The way was over an undulating plain of glacier of moderate inclination until the corner leading to the col, from whence a steep secondary glacier led down into the basin of the Talèfre. We experienced no difficulty in making the ascent of this secondary glacier with such ice-men as Croz and Payot, and at 7.50 a.m. arrived on the top of the so-called pass, at a height, according to Mieulet, of 12,162 feet, and 4530 above our camp on the Couvercle.
The descent was commenced by very steep, firm rocks, and then by a branch of the Glacier de Triolet. Schrunds24 were abundant: there were no less than five extending completely across the glacier, all of which had to be jumped. Not one was equal in dimensions to the extraordinary chasm on the Col de la Pilatte, but in the aggregate they far surpassed it. “Our lives,” so Reilly expressed it, “were made a burden to us with schrunds.”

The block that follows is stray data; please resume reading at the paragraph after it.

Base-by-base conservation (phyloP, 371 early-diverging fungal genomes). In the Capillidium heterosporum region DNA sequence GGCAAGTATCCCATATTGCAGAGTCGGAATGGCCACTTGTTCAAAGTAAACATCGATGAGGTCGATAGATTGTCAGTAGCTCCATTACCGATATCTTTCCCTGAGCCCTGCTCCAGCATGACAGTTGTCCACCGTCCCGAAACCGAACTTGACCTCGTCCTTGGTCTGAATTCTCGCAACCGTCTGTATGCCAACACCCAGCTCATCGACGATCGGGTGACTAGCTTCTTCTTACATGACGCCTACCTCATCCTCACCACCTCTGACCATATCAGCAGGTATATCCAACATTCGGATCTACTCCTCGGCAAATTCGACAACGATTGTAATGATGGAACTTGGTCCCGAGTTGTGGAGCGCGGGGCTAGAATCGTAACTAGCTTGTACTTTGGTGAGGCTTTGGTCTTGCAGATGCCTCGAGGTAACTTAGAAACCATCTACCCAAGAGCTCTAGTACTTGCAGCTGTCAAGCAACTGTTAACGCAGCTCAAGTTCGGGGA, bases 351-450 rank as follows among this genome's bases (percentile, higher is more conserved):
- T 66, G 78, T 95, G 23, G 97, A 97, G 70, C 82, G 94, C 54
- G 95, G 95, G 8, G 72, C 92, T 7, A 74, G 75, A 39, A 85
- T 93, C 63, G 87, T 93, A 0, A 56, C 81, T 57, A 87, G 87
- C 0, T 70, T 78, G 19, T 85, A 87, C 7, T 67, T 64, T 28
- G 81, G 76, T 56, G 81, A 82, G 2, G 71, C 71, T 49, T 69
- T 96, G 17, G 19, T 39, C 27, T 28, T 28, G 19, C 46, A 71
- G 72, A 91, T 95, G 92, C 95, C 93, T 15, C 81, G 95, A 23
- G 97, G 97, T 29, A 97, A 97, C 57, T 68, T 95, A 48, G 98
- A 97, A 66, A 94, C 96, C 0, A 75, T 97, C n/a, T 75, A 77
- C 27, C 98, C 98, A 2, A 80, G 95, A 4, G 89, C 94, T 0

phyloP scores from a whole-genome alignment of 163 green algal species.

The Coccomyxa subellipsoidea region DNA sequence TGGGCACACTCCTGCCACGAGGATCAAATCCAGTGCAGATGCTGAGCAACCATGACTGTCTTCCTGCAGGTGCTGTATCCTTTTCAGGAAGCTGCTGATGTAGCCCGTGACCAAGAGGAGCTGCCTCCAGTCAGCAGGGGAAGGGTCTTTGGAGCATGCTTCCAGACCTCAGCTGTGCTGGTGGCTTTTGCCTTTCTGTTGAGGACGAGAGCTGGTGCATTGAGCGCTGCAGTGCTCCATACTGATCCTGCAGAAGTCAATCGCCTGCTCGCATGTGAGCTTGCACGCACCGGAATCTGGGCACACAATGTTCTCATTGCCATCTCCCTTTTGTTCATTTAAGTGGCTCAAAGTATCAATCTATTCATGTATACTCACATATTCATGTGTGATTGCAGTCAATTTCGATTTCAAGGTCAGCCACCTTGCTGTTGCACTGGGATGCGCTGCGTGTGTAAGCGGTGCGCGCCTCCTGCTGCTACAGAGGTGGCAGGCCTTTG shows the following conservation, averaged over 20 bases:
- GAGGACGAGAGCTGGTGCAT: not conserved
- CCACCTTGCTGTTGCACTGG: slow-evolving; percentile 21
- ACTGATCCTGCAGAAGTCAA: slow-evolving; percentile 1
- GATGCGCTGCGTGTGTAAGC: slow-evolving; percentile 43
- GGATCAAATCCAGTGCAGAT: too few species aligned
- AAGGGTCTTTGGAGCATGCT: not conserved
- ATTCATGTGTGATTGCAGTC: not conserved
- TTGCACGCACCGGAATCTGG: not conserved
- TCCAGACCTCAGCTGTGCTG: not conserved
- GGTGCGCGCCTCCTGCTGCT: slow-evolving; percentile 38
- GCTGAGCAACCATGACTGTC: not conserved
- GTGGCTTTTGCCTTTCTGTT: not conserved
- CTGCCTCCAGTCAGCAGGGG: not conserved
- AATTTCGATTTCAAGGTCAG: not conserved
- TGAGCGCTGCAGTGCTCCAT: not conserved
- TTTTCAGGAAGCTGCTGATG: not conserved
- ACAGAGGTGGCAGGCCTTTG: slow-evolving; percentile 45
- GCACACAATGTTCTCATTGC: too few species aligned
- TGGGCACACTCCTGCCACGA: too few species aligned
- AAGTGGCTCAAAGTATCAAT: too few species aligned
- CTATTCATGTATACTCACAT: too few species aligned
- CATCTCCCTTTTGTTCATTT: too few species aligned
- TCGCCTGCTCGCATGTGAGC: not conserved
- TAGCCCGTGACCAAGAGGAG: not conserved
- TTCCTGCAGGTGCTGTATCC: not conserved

Several spurs run out toward the south-east from the ridge at the head of the Glacier de Triolet, and divide it into a number of bays. We descended the most northern of these, and when we emerged from it on to the open glacier, just at the junction of our bay with the next one, we came across a most beautiful ice-arch festooned with icicles, the decaying remnant of an old sérac, which stood isolated full thirty feet above the surface of the glacier! It was an accident, and I have not seen its like elsewhere. When I passed the spot in 1865 no vestige of it remained.
We flattered ourselves that we should arrive at the châlets of Pre du Bar very early in the day, but, owing to much time being lost on the slopes of Mont Rouge, it was nearly 4.00 p.m. before we got to them. There were no bridges across the torrent nearer than Gruetta, and rather than descend so far we preferred to round the base of Mont Rouge and to cross the snout of the Glacier du Mont Dolent.